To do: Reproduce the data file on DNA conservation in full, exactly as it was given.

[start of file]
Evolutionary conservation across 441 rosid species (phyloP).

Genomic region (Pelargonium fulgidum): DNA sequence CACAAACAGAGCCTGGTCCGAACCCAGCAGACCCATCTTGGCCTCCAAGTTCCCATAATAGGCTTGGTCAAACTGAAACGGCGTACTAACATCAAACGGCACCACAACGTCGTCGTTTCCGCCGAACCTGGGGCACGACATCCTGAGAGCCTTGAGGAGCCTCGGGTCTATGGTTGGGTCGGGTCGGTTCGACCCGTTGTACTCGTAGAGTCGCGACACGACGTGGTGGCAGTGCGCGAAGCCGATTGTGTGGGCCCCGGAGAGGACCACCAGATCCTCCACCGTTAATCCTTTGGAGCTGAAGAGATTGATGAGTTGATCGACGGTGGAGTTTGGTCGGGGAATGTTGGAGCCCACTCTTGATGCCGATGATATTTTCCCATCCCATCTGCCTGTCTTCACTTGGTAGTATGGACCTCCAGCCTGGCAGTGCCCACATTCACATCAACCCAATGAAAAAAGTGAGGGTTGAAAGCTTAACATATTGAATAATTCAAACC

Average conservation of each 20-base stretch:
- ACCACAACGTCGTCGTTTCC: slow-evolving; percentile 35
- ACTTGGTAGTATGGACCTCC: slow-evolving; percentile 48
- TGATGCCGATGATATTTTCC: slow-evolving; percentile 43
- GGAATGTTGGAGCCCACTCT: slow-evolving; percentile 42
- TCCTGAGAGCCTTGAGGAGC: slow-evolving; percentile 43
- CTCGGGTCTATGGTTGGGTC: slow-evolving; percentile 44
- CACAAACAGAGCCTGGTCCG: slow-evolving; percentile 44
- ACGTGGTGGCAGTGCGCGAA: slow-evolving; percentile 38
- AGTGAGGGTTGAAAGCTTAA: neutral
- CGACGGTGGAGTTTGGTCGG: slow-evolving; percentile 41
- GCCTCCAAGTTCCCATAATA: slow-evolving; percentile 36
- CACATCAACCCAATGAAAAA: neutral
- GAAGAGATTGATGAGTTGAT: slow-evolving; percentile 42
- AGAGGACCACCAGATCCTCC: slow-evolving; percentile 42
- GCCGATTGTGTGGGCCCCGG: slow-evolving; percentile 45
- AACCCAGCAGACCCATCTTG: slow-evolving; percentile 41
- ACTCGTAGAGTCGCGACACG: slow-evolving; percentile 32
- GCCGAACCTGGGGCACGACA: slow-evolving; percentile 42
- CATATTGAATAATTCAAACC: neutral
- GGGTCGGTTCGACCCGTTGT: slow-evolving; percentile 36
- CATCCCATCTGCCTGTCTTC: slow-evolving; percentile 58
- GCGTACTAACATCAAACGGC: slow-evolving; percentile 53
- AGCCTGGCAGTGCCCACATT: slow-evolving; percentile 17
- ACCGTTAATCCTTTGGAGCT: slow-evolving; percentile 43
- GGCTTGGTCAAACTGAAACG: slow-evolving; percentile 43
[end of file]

Evolutionary conservation across 441 rosid species (phyloP).

Genomic region (Pelargonium fulgidum): DNA sequence CACAAACAGAGCCTGGTCCGAACCCAGCAGACCCATCTTGGCCTCCAAGTTCCCATAATAGGCTTGGTCAAACTGAAACGGCGTACTAACATCAAACGGCACCACAACGTCGTCGTTTCCGCCGAACCTGGGGCACGACATCCTGAGAGCCTTGAGGAGCCTCGGGTCTATGGTTGGGTCGGGTCGGTTCGACCCGTTGTACTCGTAGAGTCGCGACACGACGTGGTGGCAGTGCGCGAAGCCGATTGTGTGGGCCCCGGAGAGGACCACCAGATCCTCCACCGTTAATCCTTTGGAGCTGAAGAGATTGATGAGTTGATCGACGGTGGAGTTTGGTCGGGGAATGTTGGAGCCCACTCTTGATGCCGATGATATTTTCCCATCCCATCTGCCTGTCTTCACTTGGTAGTATGGACCTCCAGCCTGGCAGTGCCCACATTCACATCAACCCAATGAAAAAAGTGAGGGTTGAAAGCTTAACATATTGAATAATTCAAACC

Average conservation of each 20-base stretch:
- ACCACAACGTCGTCGTTTCC: slow-evolving; percentile 35
- ACTTGGTAGTATGGACCTCC: slow-evolving; percentile 48
- TGATGCCGATGATATTTTCC: slow-evolving; percentile 43
- GGAATGTTGGAGCCCACTCT: slow-evolving; percentile 42
- TCCTGAGAGCCTTGAGGAGC: slow-evolving; percentile 43
- CTCGGGTCTATGGTTGGGTC: slow-evolving; percentile 44
- CACAAACAGAGCCTGGTCCG: slow-evolving; percentile 44
- ACGTGGTGGCAGTGCGCGAA: slow-evolving; percentile 38
- AGTGAGGGTTGAAAGCTTAA: neutral
- CGACGGTGGAGTTTGGTCGG: slow-evolving; percentile 41
- GCCTCCAAGTTCCCATAATA: slow-evolving; percentile 36
- CACATCAACCCAATGAAAAA: neutral
- GAAGAGATTGATGAGTTGAT: slow-evolving; percentile 42
- AGAGGACCACCAGATCCTCC: slow-evolving; percentile 42
- GCCGATTGTGTGGGCCCCGG: slow-evolving; percentile 45
- AACCCAGCAGACCCATCTTG: slow-evolving; percentile 41
- ACTCGTAGAGTCGCGACACG: slow-evolving; percentile 32
- GCCGAACCTGGGGCACGACA: slow-evolving; percentile 42
- CATATTGAATAATTCAAACC: neutral
- GGGTCGGTTCGACCCGTTGT: slow-evolving; percentile 36
- CATCCCATCTGCCTGTCTTC: slow-evolving; percentile 58
- GCGTACTAACATCAAACGGC: slow-evolving; percentile 53
- AGCCTGGCAGTGCCCACATT: slow-evolving; percentile 17
- ACCGTTAATCCTTTGGAGCT: slow-evolving; percentile 43
- GGCTTGGTCAAACTGAAACG: slow-evolving; percentile 43